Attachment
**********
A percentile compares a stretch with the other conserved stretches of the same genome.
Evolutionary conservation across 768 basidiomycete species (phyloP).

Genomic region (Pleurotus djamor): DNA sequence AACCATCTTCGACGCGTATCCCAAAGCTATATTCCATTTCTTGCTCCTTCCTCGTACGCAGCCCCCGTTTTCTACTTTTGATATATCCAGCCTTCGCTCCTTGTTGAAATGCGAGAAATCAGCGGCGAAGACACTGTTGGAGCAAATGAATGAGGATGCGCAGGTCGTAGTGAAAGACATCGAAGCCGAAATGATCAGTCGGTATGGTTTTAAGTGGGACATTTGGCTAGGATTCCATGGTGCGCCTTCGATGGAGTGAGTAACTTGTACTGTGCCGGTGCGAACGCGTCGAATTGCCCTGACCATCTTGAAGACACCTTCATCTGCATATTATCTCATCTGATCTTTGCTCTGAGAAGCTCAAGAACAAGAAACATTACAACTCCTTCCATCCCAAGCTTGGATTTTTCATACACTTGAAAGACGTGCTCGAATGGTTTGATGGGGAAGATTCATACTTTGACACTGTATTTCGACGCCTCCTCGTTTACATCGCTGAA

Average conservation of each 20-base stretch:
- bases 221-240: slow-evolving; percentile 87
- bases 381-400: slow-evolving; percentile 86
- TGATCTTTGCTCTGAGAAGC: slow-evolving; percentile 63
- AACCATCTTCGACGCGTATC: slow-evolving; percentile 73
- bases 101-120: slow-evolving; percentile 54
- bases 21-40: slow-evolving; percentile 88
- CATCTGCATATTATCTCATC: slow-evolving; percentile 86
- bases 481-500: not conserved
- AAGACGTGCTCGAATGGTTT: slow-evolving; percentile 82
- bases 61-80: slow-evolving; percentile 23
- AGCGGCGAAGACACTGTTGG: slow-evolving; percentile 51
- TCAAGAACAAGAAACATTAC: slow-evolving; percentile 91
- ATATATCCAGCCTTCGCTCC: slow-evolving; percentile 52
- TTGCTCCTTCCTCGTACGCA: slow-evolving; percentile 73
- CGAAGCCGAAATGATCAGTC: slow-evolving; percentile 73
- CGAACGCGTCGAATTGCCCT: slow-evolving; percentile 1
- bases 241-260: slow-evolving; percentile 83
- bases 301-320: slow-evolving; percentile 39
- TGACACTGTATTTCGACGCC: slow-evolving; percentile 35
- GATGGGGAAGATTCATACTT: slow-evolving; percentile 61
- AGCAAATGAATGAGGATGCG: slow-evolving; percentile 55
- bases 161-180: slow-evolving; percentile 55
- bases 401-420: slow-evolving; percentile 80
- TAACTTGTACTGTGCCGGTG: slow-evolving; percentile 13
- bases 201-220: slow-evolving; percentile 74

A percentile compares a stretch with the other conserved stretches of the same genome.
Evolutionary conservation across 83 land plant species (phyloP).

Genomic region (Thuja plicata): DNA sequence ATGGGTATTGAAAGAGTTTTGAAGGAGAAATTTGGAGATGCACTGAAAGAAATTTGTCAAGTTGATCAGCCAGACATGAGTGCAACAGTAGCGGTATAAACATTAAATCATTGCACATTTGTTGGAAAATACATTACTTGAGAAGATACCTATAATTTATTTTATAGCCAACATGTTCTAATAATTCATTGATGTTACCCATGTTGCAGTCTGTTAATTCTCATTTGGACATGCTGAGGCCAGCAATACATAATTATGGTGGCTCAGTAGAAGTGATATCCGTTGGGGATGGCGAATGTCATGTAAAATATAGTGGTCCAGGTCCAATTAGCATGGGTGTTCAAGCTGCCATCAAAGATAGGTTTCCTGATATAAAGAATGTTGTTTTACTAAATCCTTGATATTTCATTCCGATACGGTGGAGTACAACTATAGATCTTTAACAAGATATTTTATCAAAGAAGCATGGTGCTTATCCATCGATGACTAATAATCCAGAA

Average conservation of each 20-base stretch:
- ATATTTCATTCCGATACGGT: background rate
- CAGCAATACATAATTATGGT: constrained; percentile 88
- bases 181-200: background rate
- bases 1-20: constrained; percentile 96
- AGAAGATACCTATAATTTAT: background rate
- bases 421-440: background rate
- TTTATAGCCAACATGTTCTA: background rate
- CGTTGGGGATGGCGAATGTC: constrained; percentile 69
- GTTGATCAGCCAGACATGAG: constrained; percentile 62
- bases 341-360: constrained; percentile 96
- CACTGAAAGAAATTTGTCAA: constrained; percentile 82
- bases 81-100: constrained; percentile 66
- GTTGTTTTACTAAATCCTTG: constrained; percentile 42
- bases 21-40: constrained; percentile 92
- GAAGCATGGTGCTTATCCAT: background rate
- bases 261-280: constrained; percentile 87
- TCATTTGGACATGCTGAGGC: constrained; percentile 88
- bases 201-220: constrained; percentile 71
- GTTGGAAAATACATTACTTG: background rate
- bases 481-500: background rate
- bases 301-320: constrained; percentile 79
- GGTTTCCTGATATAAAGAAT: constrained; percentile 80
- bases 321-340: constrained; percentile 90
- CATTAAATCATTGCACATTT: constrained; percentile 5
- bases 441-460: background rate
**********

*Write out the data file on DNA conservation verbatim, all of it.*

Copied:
A percentile compares a stretch with the other conserved stretches of the same genome.
Evolutionary conservation across 768 basidiomycete species (phyloP).

Genomic region (Pleurotus djamor): DNA sequence AACCATCTTCGACGCGTATCCCAAAGCTATATTCCATTTCTTGCTCCTTCCTCGTACGCAGCCCCCGTTTTCTACTTTTGATATATCCAGCCTTCGCTCCTTGTTGAAATGCGAGAAATCAGCGGCGAAGACACTGTTGGAGCAAATGAATGAGGATGCGCAGGTCGTAGTGAAAGACATCGAAGCCGAAATGATCAGTCGGTATGGTTTTAAGTGGGACATTTGGCTAGGATTCCATGGTGCGCCTTCGATGGAGTGAGTAACTTGTACTGTGCCGGTGCGAACGCGTCGAATTGCCCTGACCATCTTGAAGACACCTTCATCTGCATATTATCTCATCTGATCTTTGCTCTGAGAAGCTCAAGAACAAGAAACATTACAACTCCTTCCATCCCAAGCTTGGATTTTTCATACACTTGAAAGACGTGCTCGAATGGTTTGATGGGGAAGATTCATACTTTGACACTGTATTTCGACGCCTCCTCGTTTACATCGCTGAA

Average conservation of each 20-base stretch:
- bases 221-240: slow-evolving; percentile 87
- bases 381-400: slow-evolving; percentile 86
- TGATCTTTGCTCTGAGAAGC: slow-evolving; percentile 63
- AACCATCTTCGACGCGTATC: slow-evolving; percentile 73
- bases 101-120: slow-evolving; percentile 54
- bases 21-40: slow-evolving; percentile 88
- CATCTGCATATTATCTCATC: slow-evolving; percentile 86
- bases 481-500: not conserved
- AAGACGTGCTCGAATGGTTT: slow-evolving; percentile 82
- bases 61-80: slow-evolving; percentile 23
- AGCGGCGAAGACACTGTTGG: slow-evolving; percentile 51
- TCAAGAACAAGAAACATTAC: slow-evolving; percentile 91
- ATATATCCAGCCTTCGCTCC: slow-evolving; percentile 52
- TTGCTCCTTCCTCGTACGCA: slow-evolving; percentile 73
- CGAAGCCGAAATGATCAGTC: slow-evolving; percentile 73
- CGAACGCGTCGAATTGCCCT: slow-evolving; percentile 1
- bases 241-260: slow-evolving; percentile 83
- bases 301-320: slow-evolving; percentile 39
- TGACACTGTATTTCGACGCC: slow-evolving; percentile 35
- GATGGGGAAGATTCATACTT: slow-evolving; percentile 61
- AGCAAATGAATGAGGATGCG: slow-evolving; percentile 55
- bases 161-180: slow-evolving; percentile 55
- bases 401-420: slow-evolving; percentile 80
- TAACTTGTACTGTGCCGGTG: slow-evolving; percentile 13
- bases 201-220: slow-evolving; percentile 74

A percentile compares a stretch with the other conserved stretches of the same genome.
Evolutionary conservation across 83 land plant species (phyloP).

Genomic region (Thuja plicata): DNA sequence ATGGGTATTGAAAGAGTTTTGAAGGAGAAATTTGGAGATGCACTGAAAGAAATTTGTCAAGTTGATCAGCCAGACATGAGTGCAACAGTAGCGGTATAAACATTAAATCATTGCACATTTGTTGGAAAATACATTACTTGAGAAGATACCTATAATTTATTTTATAGCCAACATGTTCTAATAATTCATTGATGTTACCCATGTTGCAGTCTGTTAATTCTCATTTGGACATGCTGAGGCCAGCAATACATAATTATGGTGGCTCAGTAGAAGTGATATCCGTTGGGGATGGCGAATGTCATGTAAAATATAGTGGTCCAGGTCCAATTAGCATGGGTGTTCAAGCTGCCATCAAAGATAGGTTTCCTGATATAAAGAATGTTGTTTTACTAAATCCTTGATATTTCATTCCGATACGGTGGAGTACAACTATAGATCTTTAACAAGATATTTTATCAAAGAAGCATGGTGCTTATCCATCGATGACTAATAATCCAGAA

Average conservation of each 20-base stretch:
- ATATTTCATTCCGATACGGT: background rate
- CAGCAATACATAATTATGGT: constrained; percentile 88
- bases 181-200: background rate
- bases 1-20: constrained; percentile 96
- AGAAGATACCTATAATTTAT: background rate
- bases 421-440: background rate
- TTTATAGCCAACATGTTCTA: background rate
- CGTTGGGGATGGCGAATGTC: constrained; percentile 69
- GTTGATCAGCCAGACATGAG: constrained; percentile 62
- bases 341-360: constrained; percentile 96
- CACTGAAAGAAATTTGTCAA: constrained; percentile 82
- bases 81-100: constrained; percentile 66
- GTTGTTTTACTAAATCCTTG: constrained; percentile 42
- bases 21-40: constrained; percentile 92
- GAAGCATGGTGCTTATCCAT: background rate
- bases 261-280: constrained; percentile 87
- TCATTTGGACATGCTGAGGC: constrained; percentile 88
- bases 201-220: constrained; percentile 71
- GTTGGAAAATACATTACTTG: background rate
- bases 481-500: background rate
- bases 301-320: constrained; percentile 79
- GGTTTCCTGATATAAAGAAT: constrained; percentile 80
- bases 321-340: constrained; percentile 90
- CATTAAATCATTGCACATTT: constrained; percentile 5
- bases 441-460: background rate